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ANTITRUST ENFORCEMENT 69 state-directed, monopoly model in telecommunications, and they now find themselves playing catch-up to the United States. For instance, it was recently reported that Japan's telephone monopoly, NTT, is far behind the U.S. regional telephone companies in laying fiber optic cable (Hamilton, 19941. In addition, European governments have been taken to task for sheltering their telecommunications giants from both domestic and foreign competition (The Economist, 1994~. This criticism is not hard to understand. One recent study projects that an end to telephone monopolies in Europe would not only lower prices but improve quality by 40 percent (Hudson, 19941. The benefits of competition are being recognized closer to home. In September, Canadian regulators took a major step to promote competition by allowing telephone companies to transmit video im- ages and by opening up local telephone markets to competition from cable television operators and other sources. If the United States wants to continue to lead the world in telecommunications innova- tion, it must act soon to move in a direction similar to Canada's; that is, it must clear away the remaining obstacles to fair and effective competition throughout the telecommunications industry. PRESERVING AND PROMOTING COMPETITION THROUGH ANTITRUST ENFORCEMENT Along with the Federal Trade Commission (FTC), the Justice Department's Antitrust Division is charged by federal law with pro- tecting and promoting competition. Next, this paper will consider how the division has been fulfilling this mandate in ways that affect the future of telecommunications. Merger Enforcement One of the defining characteristics of the current revolution in the telecommunications field is the dizzying pace of corporate mergers. It seems that not a week goes by without one or two major mergers or corporate alliances being announced, each advertised as an ideal way to accelerate the building of the information super- highway by combining the unique talents and expertise of the two partners. In many cases, this may be true, and the division will not stand in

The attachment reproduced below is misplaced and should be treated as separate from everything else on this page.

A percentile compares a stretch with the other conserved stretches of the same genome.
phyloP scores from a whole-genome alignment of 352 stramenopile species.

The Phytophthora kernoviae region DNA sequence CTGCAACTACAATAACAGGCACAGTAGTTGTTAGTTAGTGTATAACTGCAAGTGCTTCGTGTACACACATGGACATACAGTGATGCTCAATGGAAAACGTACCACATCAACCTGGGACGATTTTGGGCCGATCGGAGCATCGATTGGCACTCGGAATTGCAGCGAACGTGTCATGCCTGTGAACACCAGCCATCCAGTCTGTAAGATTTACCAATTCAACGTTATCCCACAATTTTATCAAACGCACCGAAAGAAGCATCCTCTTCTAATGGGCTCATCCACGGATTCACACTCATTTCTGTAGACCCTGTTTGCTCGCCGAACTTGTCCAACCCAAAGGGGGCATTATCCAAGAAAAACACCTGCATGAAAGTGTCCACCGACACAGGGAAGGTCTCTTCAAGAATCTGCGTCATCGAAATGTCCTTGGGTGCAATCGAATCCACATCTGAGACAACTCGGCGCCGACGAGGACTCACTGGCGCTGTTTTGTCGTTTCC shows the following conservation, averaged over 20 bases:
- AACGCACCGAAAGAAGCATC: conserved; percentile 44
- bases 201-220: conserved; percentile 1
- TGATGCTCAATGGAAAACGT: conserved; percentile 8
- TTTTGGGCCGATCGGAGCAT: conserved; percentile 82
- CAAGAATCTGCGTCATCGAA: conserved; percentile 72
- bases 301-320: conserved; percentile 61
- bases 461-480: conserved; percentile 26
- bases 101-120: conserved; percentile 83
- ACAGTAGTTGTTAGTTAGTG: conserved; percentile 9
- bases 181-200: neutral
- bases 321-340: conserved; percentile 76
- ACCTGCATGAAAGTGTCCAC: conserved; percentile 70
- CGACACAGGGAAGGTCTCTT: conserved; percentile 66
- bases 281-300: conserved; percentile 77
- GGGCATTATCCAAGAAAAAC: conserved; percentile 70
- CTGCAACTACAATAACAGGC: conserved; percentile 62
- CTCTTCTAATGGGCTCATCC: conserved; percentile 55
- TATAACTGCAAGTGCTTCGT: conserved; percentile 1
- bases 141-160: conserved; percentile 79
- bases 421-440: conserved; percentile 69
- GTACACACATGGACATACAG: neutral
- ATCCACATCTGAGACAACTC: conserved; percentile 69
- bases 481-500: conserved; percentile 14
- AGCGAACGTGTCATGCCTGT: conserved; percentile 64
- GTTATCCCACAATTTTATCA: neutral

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70 ROBERT E. LITAN the way of these arrangements. However, we draw the line, as the law requires us to, at mergers that threaten to concentrate economic power in particular markets or to erect barriers to the entry of com- petitors. Mergers involving telecommunications and computer firms can pose special problems for those who enforce antitrust laws, because many of the firms in these industries already have dominant, or even monopoly, positions. The seven RBOCs, for example, each currently has a monopoly in local telephone service. The same is true for almost all cable television firms in the markets they serve. Other high-technology firms also have substantial market power in various lines of business. Firms that are already dominant in their markets surely know that neither the division nor the FTC is likely to permit them to engage in horizontal acquisitions, that is, purchases of direct com- petitors. As a result, many of the high-technology mergers we have seen so far involve the marriages of firms dominant in one market with firms in related markets such as RBOCs proposing mergers with cable companies, telephone companies active in different geo- graphic areas proposing mergers, and so on. The critical question posed by these mergers is whether they will allow one or both of the firms with dominance in one market to extend market power to a second market a special danger where the acquiring firm is a regu- lated monopoly. If so, antitrust enforcers try to persuade the parties to revise their plans in ways that remove the anticompetitive effects of the transaction. If this fails, we will sue to halt the merger. Two recent examples demonstrate how it is possible to prune the anticompetitive effects from otherwise lawful telecommunications mergers. The first is the union between AT&T and McCaw Cellular Communication, both dominant players in their respective markets. As noted earlier, AT&T still has about 60 percent of the long-dis- tance telephone market. Overall, McCaw carries about 30 percent of the nation's cellular traffic, but in some regions of the country this figure is closer to 50 percent. In seeking to acquire McCaw, AT&T clearly wanted to provide seamless local and long-distance cellular service to customers. Without any conditions, however, this proposed merger posed risks to competition in several markets. Under the original proposal, the parties wanted to be able to market to their customers a com-